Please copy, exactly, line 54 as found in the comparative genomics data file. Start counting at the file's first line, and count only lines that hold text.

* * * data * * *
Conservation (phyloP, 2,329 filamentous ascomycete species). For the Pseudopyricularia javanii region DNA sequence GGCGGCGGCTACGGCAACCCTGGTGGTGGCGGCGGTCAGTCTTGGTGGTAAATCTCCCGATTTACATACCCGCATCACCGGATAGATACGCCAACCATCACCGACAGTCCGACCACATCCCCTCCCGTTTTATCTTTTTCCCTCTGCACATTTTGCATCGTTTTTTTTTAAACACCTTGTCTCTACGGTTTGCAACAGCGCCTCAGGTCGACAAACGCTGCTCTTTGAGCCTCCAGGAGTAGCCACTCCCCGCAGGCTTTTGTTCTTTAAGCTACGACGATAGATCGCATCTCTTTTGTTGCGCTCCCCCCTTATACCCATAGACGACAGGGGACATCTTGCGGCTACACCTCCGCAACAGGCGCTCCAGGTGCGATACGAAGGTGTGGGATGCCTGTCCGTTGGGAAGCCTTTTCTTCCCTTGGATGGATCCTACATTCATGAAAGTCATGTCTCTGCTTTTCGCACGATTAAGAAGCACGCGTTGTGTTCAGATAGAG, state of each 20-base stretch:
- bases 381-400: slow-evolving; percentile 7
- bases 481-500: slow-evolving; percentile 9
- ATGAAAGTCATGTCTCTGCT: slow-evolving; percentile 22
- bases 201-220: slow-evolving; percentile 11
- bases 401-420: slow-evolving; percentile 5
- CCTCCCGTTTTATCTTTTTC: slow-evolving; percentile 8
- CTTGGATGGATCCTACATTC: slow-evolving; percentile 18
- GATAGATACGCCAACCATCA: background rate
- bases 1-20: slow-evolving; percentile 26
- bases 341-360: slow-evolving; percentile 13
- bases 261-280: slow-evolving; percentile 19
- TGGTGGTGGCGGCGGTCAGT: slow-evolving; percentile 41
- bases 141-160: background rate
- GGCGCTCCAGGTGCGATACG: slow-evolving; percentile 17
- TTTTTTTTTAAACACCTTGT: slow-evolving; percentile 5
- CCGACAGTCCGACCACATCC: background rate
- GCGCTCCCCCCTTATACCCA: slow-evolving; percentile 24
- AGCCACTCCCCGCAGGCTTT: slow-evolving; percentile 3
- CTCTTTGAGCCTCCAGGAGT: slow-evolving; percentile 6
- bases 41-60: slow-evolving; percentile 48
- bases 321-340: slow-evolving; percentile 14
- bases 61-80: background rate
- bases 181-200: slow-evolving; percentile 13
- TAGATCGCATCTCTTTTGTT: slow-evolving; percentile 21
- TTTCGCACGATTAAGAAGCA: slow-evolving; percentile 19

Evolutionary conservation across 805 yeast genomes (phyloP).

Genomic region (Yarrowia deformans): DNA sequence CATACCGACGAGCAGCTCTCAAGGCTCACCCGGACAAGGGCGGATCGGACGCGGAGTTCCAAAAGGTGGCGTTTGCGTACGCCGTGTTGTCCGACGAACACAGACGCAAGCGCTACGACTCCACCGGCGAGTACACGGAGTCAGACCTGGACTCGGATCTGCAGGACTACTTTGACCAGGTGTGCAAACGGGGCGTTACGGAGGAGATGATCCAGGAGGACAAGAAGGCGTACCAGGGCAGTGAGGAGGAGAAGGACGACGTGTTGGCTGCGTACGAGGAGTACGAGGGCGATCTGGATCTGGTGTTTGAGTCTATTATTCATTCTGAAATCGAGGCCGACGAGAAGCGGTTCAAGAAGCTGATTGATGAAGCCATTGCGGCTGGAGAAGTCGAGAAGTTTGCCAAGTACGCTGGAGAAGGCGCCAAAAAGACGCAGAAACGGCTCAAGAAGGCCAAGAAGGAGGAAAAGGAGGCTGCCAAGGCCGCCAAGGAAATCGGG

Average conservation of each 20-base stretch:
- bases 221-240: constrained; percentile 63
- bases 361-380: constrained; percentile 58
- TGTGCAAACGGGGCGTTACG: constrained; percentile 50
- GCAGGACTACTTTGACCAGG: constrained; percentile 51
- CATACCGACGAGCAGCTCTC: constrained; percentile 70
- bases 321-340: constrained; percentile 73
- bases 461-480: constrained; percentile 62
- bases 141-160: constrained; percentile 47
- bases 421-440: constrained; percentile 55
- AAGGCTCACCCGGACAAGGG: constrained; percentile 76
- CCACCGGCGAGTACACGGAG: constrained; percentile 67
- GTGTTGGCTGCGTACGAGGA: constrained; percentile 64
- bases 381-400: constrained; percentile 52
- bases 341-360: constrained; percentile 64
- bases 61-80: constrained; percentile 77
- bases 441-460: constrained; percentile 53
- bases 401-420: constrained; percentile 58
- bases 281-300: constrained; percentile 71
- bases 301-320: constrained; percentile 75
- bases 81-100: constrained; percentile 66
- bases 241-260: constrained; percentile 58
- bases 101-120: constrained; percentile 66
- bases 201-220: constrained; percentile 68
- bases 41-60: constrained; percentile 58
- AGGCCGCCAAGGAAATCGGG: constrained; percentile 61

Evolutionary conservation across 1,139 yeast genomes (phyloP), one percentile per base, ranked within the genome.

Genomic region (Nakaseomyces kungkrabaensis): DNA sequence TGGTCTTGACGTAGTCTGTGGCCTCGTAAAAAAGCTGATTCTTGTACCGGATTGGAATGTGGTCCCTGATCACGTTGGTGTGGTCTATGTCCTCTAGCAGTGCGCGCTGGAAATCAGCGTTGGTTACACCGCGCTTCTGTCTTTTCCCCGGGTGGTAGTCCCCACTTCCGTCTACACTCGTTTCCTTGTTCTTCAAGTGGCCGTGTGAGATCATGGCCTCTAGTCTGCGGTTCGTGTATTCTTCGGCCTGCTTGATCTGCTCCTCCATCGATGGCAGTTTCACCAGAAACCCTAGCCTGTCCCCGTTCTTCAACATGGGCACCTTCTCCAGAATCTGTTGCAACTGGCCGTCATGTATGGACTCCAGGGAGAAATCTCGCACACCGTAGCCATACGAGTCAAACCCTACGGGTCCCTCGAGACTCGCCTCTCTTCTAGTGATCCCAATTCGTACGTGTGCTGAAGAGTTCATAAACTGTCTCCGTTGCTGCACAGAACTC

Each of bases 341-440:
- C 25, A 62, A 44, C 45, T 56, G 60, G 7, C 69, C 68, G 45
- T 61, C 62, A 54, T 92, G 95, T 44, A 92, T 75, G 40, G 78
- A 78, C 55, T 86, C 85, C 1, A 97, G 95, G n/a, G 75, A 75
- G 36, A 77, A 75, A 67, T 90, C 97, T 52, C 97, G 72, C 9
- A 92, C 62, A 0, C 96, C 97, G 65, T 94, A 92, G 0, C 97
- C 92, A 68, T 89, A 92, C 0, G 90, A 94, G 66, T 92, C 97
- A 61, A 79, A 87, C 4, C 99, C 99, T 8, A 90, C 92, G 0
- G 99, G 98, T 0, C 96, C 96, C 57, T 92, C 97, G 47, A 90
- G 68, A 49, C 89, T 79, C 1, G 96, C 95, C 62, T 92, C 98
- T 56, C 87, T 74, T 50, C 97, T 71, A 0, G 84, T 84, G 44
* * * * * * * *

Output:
- AGGCCGCCAAGGAAATCGGG: constrained; percentile 61